Farewell

I’d been thinking about this for a while, and I finally decided it’s time. Actually, decided isn’t really the appropriate word. My gut is telling me this. It just feels right.

I’m leaving the world of blogging. This is my final entry.

I started this thing on a whim about 13 months ago. I got into it, and I just kept doing it and doing it and doing it.

It’s been a great tool for me. It’s taught me a lot. But it’s served its purpose. I’ve taken it about as far as it can go, gotten everything out of it that I can. It’s no longer where I’m at. It’s time to move on.

The other morning I woke up from a dream that I was having group sex with the gang from “Buffy.” We were all huddled together in this tight group, all writhing in mutual pleasure. I was on my knees, sucking Giles’s cock. I could see his thighs and his pelvis, and his penis was bouncing right there in front of my face, and I put my mouth around it. And next to me was Jenny Calendar, on her knees, trying to get in on the action too. Her face was way up close to mine, seductively close, and she looked hot, with her dark eyes and her chipmunk cheeks and full lips. And — although I wasn’t looking up at them — Xander and Willow and Oz and Buffy were in on the action too. We were all organically connected.

I started off my blog with that common blogging dream: I’ll start doing this, and maybe people will start reading it, and maybe my audience will grow and grow and I’ll catch on and maybe someday I’ll be as big and as popular as Kottke.

Well — my readership grew, and it grew more, and it grew even more, but a long time ago I realized that I was never going to be Kottke, and that that was totally okay because that’s not really a very exciting goal anyway. I don’t even know if Kottke finds it all that exciting.

Anyway, they’ve heard of me by now. They don’t read me, but they know the name. That one linked to my September 11th account on his big list of September 11th accounts. And that one posted a link to one of my entries on the Blogger front page once.

I’m never going to be them. But that’s not necessary. Who moved my cheese? I found my niche in the blogging world, my identity in it, and lots of people came to appreciate my blog for what it was.

And now I’m making it out to seem like this was all about achieving popularity, but it wasn’t. It was more about feeling less alone. Living in a commune, sharing my day with you, implicitly asking you if I was doing it right.

This can trap you into a certain way of thinking. Hell, it can trap you into thinking, period. I have to update! What’s the best way to describe this? What exactly am I feeling right now and why am I feeling this way and what does it make me think of and what does this mean and how will this play out and how can I put this into declarative prose?

That part of my brain is sore now. It needs a rest. It needs to do other things.

You start to live like there’s this Greek chorus around you. Slave to the blog, slave to the readers. They’re going to be pissed because I haven’t updated in a while. They’re going to make fun of me for thinking this, get pissed at me for doing that, get on my case about that other thing. But I have to tell them, I have to update, because if I don’t, they’ll leave, and I need them.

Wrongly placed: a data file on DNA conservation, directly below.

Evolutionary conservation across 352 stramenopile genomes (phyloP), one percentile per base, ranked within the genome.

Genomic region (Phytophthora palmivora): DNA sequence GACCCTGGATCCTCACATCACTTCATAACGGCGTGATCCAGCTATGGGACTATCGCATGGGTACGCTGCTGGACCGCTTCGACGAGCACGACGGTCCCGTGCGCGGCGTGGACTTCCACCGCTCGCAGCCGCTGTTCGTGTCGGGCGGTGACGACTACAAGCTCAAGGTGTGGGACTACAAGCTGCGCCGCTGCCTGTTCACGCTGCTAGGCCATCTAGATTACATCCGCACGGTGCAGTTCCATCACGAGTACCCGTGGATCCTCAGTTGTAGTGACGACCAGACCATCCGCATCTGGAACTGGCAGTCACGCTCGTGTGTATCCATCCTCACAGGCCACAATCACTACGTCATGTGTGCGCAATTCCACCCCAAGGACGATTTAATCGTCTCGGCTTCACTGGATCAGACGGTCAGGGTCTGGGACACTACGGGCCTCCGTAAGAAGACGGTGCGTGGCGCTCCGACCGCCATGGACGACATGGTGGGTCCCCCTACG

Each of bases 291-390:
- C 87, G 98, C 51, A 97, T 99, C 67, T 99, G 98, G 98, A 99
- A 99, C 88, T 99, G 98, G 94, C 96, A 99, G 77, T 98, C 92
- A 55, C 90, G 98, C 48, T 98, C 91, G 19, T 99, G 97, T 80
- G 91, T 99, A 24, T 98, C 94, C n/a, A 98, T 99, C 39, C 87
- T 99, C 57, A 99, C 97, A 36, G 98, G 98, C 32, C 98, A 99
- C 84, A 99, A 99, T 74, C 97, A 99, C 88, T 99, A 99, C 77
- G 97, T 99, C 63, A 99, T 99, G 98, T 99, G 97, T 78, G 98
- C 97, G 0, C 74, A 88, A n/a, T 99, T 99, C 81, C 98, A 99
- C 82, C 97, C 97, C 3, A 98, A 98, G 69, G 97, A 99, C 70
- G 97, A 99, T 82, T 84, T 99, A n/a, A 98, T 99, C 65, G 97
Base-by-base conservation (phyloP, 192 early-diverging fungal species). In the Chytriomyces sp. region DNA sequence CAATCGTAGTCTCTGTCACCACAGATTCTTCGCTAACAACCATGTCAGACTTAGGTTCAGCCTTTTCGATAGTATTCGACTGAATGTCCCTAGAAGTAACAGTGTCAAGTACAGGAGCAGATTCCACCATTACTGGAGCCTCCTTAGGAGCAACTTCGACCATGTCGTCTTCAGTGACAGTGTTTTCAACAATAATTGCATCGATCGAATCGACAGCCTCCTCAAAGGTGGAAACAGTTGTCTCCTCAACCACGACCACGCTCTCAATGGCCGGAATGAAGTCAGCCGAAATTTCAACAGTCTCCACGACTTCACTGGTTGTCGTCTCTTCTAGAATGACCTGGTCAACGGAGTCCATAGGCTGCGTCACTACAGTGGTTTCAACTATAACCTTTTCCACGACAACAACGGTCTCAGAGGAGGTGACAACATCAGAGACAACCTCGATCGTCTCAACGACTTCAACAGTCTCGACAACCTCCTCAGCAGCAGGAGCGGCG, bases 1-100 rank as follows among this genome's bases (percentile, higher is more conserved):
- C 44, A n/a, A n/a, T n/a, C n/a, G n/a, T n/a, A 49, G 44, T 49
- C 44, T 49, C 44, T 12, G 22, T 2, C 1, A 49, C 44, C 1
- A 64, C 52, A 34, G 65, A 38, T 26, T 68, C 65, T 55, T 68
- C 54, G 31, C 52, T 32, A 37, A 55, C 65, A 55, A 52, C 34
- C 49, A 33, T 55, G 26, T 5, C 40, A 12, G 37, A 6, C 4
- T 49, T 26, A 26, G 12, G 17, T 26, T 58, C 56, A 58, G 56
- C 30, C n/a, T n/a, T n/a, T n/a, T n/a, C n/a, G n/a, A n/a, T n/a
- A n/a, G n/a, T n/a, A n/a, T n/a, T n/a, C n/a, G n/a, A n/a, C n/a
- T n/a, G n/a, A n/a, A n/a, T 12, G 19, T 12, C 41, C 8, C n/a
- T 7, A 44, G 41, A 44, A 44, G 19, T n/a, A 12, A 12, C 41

I needed it. I wanted to prove that I exist. But I know I exist. And I don’t need this anymore — or want this anymore. I’m just a person living my life, and I want it to be mine again. I want to stop swimming around in a fishbowl.

I’ve felt so liberated since last week. I’ve remembered that I don’t have to tell anyone else what I’m doing. I don’t have to worry about whether I should write about such-and-such. It feels so refreshingly normal.

A blog gives you instant gratification. It’s like anonymous sex — it’s quick and it’s cheap and it depletes you and it’s never quite satisfying enough but you keep doing it anyway, trying to get there, you don’t know where but there, and meanwhile you could be making things that are deeper, more intricate, but instead you keep draining the well every day, and you never have anything left over.

I want to put my creative energies into something that doesn’t give me instant gratification. I want to work on something more long-term, something deeper. I’m not necessarily talking about a book. I’m not necessarily not talking about one, but I’m not necessarily talking about one.

I won’t say that I’m never coming back. Maybe I’ll return in a different form. I’m keeping the URL (including the e-mail address), and perhaps I’ll do something else with this site. But my angsty what-should-I-do-now please-help-me online diary days are over.

I’ve met so many great people since I began this little experiment. There are some of you I’d still like to meet. But I don’t need a blog in order to do that.

(And if you’ve been afraid to write me, I’d love to hear from you. Now you know I won’t be sharing your words with a mass audience.)

Anyway: it’s been real. It’s been swell. And it’s been very educational. And if you’ve gotten something out of it, too, well, then, all the better.

Thanks for reading.
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